When it comes to brightness, QLED beats OLED. Thanks to their powerful LED backlight, QLED TVs are capable of producing much brighter light than the individual LED pixels in OLED TVs. And since the QLED’s quantum dots reach more vivid hues in the color spectrum, the colors on the screen won’t appear washed out — even in the brightest of rooms.
In terms of contrast and black level, however, the OLED wins out. QLED TVs must block light from their LED backlight to make a scene appear darker, even the best models suffer from small amounts of light spilling into the wrong areas. This leads to washed-out, greyer-looking black levels. Meanwhile, OLED TVs can simply turn off LED pixels that aren’t in use — and you can’t get any darker than no light at all! This means that OLED TVs are capable of producing “infinite” contrast, leading to greater depth and detail on screen. Perfect for taking your scary movie marathons to a darker level!
Lastly, the question of color is still up to debate. Both QLED TVs and OLED TVs are known for the accuracy and range of pigments they display. However, QLED TVs may offer a better viewing experience in bright conditions, while OLED TVs are known for providing deeper and darker shades of black. Where OLED technology once ruled this category, nowadays, there is no discernible difference between the quality of the two TVs’ color processing.
In the world of TVs, bigger is almost always better. A bigger TV means a more immersive experience and better viewing for everyone involved. With that said, QLED TVs have a clear advantage over OLED.
Current OLED TVs only come in four sizes. QLED TVs, on the other hand, offer a wider variety of size options. At Rent-A-Center, you can choose between 55-inch OLED TVs and 65-inch Samsung QLEDs! Plus, we have great deals on smart TVs in many brands and display sizes so that you can find the right TV size at the right upfront price with flexible payment options.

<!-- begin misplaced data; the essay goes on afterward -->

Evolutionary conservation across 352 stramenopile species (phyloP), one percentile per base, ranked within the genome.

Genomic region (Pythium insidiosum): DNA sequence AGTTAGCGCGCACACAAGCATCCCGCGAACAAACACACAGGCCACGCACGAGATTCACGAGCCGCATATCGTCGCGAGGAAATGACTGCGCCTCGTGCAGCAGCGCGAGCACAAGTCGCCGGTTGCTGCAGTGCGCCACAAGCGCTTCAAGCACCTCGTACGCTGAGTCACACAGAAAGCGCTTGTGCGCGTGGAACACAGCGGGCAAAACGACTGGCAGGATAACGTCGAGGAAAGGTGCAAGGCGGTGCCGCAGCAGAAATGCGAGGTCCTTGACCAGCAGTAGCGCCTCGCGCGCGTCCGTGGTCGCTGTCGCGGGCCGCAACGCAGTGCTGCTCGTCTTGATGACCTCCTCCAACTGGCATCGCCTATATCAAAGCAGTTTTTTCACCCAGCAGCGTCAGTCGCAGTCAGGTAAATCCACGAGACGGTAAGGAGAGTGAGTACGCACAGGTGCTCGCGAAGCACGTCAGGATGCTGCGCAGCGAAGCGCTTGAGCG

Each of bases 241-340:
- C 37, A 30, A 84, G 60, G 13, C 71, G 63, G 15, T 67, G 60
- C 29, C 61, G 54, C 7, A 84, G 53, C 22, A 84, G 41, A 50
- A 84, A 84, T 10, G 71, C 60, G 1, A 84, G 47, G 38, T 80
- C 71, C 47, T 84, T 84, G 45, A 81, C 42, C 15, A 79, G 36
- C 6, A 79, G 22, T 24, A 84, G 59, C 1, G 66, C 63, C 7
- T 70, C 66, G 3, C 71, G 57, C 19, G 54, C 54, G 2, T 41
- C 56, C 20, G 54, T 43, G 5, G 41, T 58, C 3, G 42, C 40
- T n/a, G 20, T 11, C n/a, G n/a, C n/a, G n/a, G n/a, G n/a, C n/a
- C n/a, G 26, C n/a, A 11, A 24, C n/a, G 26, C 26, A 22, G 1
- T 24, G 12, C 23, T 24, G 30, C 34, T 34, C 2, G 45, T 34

Everyone knows the sweet spot for watching TV is front and center. But what about the people who get left with a place far off to the side? You want to make sure they can have a great viewing experience too. If you love movie nights with friends and family, an OLED TV will ensure no one misses out on the action.
While OLED screens do not drop in picture quality even at the widest viewing angles, QLED TVs suffer from lost color and contrast the further away you get from a center viewing angle. Manufacturers have made efforts to remedy this problem, but it hasn’t been enough to beat OLED’s consistently clear viewing angles.
In TV-speak, response time is how long it takes (in milliseconds) for a pixel to activate, deactivate, or change its output. Faster response time means the image on the screen will be crisper and quick to react to changes in color and light — as you would see during an action-packed chase scene. In terms of response time, OLED TVs are generally much faster than QLEDs. This is because OLED pixels can instantly change color and luminosity rather than wait for a backlight to shine through multiple screen layers like on a QLED TV.
As these two technologies are still relatively new, it has yet to be seen which one has a longer lifespan. But one thing is for sure: the LED backlight in LCD TVs (including QLEDs) has a proven track record of longevity and consistency. Nevertheless, you’ll likely get years and years of use from either model before it begins to decline in quality.
QLED TVs have a lot more “stuff” built into them that requires power, including the LED backlight, the quantum dot screen, and several other layers. Not only does this make them bulkier than OLED TVs, it often makes them less energy efficient, too!
In contrast, the lack of a backlight and the use of super-thin LED pixels in OLED TVs allows them to be slimmer, lighter, and more energy-efficient than QLED TVs.
As with any high-tech device, price is a factor to consider. As it stands now, QLED TVs have the advantage in price when it comes to mainstream TVs larger than 65 inches. Still, it’s worth noting that as more competitors enter the market with OLED TV offerings, the price difference between the rival technologies is sure to even out. Plus, with Rent-A-Center, you can get the QLED or OLED TV you really want at an upfront price you can afford!
Head to Rent-A-Center for Great Deals on the Best TVs
Now that you have a clearer picture of the differences between QLED, OLED, and UHD displays, you probably know which type is right for you! Bring home the TV you want with a no-credit-check lease, free delivery, and a flexible payment plan from Rent-A-Center. And with our Worry-Free Guarantee, there’s no need to compromise on your first-choice TV. Shop online or visit your local RAC and upgrade your TV-shopping experience today.